An Auckland-based steel company has been fined $220,000 after failing to guard machinery which resulted in a worker having his left leg amputated.
D & H Steel Construction Limited was sentenced in the Waitakere District Court over the August 2018 incident.
No reparation was ordered as D & H Steel Construction had paid $172,000 to the victim prior to sentencing.
The worker, who accessed an operating area to use a machine used to drill, saw and fabricate steel, became trapped after being caught by a steel beam, pulling him onto the machine's roller table.
The man suffered multiple crush injuries to his left leg and pelvis, of which his leg had to be amputated.
Danielle Henry, WorkSafe's Area Manager, said an investigation found the machine being used by the victim was not adequately guarded.
"D & H Steel's failure to ensure the machine was adequately guarded meant workers were exposed to unguarded trapping points, crushing points and moving parts, leading to a risk of entanglement.
"Our investigation found workers were routinely required to access the machine's operating area to adjust or replace drill bits or repair faults, while the machine was electronically locked out. However, there was inadequate guarding in place to prevent the worker from accessing the operating area if the machines automatic lockout failed."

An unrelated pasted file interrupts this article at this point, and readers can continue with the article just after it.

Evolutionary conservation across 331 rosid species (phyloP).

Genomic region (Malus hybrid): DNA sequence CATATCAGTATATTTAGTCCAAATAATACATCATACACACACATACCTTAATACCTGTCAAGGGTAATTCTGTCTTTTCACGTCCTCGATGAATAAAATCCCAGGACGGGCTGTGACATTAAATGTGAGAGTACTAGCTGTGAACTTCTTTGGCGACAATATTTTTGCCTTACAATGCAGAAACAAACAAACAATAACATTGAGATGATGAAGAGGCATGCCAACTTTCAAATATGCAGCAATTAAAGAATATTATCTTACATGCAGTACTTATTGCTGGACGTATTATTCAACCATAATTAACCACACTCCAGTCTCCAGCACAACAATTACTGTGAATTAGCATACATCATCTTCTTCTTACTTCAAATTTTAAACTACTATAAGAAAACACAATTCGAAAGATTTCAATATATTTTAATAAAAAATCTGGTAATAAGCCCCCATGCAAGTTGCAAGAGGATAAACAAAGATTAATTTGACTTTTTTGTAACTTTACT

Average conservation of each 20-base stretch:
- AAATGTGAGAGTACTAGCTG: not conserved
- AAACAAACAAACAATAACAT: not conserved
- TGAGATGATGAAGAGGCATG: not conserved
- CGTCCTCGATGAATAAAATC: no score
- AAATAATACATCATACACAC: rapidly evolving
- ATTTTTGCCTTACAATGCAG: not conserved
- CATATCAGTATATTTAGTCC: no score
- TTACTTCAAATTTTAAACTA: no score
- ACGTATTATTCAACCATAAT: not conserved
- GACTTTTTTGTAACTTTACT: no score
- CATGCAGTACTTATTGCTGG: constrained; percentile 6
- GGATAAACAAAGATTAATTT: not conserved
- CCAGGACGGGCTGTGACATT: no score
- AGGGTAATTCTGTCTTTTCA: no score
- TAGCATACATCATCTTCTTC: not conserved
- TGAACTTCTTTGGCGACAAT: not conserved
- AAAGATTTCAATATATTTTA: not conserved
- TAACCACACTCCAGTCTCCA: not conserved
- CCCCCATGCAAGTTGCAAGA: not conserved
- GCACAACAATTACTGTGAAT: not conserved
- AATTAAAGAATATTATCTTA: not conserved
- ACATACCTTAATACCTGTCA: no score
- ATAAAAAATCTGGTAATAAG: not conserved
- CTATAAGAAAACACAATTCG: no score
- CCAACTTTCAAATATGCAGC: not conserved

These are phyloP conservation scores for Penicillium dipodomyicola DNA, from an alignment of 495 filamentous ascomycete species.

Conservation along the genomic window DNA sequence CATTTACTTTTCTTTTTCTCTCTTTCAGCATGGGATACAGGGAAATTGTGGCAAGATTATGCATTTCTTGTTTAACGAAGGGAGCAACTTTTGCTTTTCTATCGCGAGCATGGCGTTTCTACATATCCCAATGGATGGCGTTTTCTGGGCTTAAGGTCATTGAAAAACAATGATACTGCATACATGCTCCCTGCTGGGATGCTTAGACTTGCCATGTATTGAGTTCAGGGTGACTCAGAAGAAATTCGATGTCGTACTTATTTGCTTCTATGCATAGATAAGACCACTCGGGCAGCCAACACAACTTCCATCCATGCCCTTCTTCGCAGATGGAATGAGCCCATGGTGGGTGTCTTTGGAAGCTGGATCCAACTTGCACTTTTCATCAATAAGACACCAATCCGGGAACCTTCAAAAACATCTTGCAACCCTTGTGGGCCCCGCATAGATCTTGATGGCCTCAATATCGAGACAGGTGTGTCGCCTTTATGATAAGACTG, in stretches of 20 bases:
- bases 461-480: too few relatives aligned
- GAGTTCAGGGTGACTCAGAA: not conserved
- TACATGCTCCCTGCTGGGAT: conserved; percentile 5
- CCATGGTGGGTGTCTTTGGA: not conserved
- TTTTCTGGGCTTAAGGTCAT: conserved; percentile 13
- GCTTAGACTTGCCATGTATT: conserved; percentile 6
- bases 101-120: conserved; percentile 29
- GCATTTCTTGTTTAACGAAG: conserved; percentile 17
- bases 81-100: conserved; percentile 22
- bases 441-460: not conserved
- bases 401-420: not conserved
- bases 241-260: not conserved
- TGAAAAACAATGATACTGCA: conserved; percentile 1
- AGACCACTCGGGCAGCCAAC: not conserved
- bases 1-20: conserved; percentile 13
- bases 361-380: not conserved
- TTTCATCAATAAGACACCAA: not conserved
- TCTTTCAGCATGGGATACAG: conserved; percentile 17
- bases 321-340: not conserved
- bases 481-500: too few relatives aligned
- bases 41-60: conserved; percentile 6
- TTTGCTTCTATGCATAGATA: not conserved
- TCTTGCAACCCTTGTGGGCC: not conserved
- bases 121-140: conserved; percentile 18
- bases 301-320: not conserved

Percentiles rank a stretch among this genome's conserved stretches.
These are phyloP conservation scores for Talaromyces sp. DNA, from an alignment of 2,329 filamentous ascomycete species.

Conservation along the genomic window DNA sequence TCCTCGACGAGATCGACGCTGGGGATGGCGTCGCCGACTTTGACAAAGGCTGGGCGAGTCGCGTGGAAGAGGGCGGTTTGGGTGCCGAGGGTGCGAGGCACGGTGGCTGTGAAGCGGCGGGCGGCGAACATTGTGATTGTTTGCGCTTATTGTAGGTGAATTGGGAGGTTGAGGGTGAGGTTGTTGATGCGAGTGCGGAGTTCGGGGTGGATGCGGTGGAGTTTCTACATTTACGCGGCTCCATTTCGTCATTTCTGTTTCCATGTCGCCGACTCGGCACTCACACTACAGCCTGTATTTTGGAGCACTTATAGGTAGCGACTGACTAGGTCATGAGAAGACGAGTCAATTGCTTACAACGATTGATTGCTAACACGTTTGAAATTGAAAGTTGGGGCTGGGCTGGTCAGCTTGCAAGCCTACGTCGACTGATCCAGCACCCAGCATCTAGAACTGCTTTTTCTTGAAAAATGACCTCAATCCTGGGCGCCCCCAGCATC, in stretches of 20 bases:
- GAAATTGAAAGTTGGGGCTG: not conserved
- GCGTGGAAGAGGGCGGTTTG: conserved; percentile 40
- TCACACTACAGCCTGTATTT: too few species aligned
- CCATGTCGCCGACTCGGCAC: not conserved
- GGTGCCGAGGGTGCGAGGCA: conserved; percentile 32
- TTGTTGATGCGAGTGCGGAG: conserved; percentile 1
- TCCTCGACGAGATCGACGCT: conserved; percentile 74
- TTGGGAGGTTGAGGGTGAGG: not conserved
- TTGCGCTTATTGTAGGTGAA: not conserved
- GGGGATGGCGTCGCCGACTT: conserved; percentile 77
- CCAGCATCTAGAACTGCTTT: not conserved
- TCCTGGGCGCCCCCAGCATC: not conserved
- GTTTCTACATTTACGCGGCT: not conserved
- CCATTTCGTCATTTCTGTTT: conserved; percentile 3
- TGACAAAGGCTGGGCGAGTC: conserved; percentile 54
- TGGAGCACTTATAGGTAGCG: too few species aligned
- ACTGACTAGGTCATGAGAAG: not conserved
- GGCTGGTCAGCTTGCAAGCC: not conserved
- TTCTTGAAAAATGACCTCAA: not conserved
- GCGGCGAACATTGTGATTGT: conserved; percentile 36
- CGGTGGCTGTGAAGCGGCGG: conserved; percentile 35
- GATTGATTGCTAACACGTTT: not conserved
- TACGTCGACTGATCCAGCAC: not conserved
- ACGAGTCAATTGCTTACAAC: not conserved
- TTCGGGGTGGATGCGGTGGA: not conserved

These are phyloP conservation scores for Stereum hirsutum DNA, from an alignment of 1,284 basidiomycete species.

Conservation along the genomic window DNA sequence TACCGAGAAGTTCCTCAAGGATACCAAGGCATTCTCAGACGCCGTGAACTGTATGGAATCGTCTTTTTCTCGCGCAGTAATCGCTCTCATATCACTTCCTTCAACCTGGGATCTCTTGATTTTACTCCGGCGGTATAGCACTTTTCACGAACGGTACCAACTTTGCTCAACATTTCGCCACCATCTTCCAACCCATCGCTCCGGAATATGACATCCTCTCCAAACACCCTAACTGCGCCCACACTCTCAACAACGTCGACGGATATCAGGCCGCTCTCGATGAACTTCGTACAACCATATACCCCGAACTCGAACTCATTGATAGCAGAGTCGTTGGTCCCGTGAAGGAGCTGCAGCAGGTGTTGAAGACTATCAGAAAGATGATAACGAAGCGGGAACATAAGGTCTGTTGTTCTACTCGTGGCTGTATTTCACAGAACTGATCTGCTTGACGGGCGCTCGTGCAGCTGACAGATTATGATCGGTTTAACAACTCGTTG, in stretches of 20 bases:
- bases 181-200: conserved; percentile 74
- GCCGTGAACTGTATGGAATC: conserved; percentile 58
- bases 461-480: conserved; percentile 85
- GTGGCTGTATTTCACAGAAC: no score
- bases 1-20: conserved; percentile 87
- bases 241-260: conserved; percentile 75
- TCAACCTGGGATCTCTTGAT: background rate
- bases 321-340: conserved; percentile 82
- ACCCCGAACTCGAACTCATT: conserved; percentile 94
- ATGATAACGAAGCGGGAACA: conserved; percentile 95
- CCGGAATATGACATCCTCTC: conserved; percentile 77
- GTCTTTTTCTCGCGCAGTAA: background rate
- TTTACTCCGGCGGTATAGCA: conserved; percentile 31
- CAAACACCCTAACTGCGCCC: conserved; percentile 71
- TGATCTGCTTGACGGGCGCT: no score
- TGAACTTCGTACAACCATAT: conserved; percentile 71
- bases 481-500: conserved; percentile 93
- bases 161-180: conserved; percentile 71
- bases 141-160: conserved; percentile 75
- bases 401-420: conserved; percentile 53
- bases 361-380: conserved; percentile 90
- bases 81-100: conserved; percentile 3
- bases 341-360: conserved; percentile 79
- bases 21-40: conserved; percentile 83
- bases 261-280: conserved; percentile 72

Henry said the company should have ensured workers weren't able to reach dangerous moving parts.
"At any business where workers are required to operate machinery, it's imperative that the correct machine guarding is in place to ensure moving parts are separated from people."
D & H Steel Construction was sentenced under sections 36(1)(a), 48(1) and (2)(c) of the Health and Safety at Work Act 2015.
D&H Steel Construction has constructed hundreds of building structures, with involvement in Westfield-Riccarton in Christchurch, Viaduct Event Centre in Auckland and the Auckland hospital parking building.
In a statement, D&H Steel said it had taken "full responsibility" for the incident.
"D&H Steel deeply regrets that this accident occurred. We apologise unreservedly to the injured man and his whānau, and to our staff, for the distress the accident has caused," said General Manager Wayne Carson.
D&H Steel had provided the injured man "with as much support as possible and has remained in frequent contact with him throughout his recovery". Several of D&H Steel's team visited the man in hospital, including Carson. The visits and offers of support continued once the man returned home.
"D&H Steel is also committed to employing him in a role with opportunities to grow and develop a fulfilling career in our industry. We are currently training him, and teaching him new skills to take on a new and rewarding job in the business," Carson said.
"We regret that this accident was able to occur and we have done everything we can to avoid another similar incident happening again."We have taken considerable steps to protect our staff and visitors at our workplace, and have spent more than $400,000 on safety initiatives."
Voluntary payments totalling $172,000 were paid by D&H Steel to the injured man prior to the court sentencing. This is more than WorkSafe sought through the sentencing process.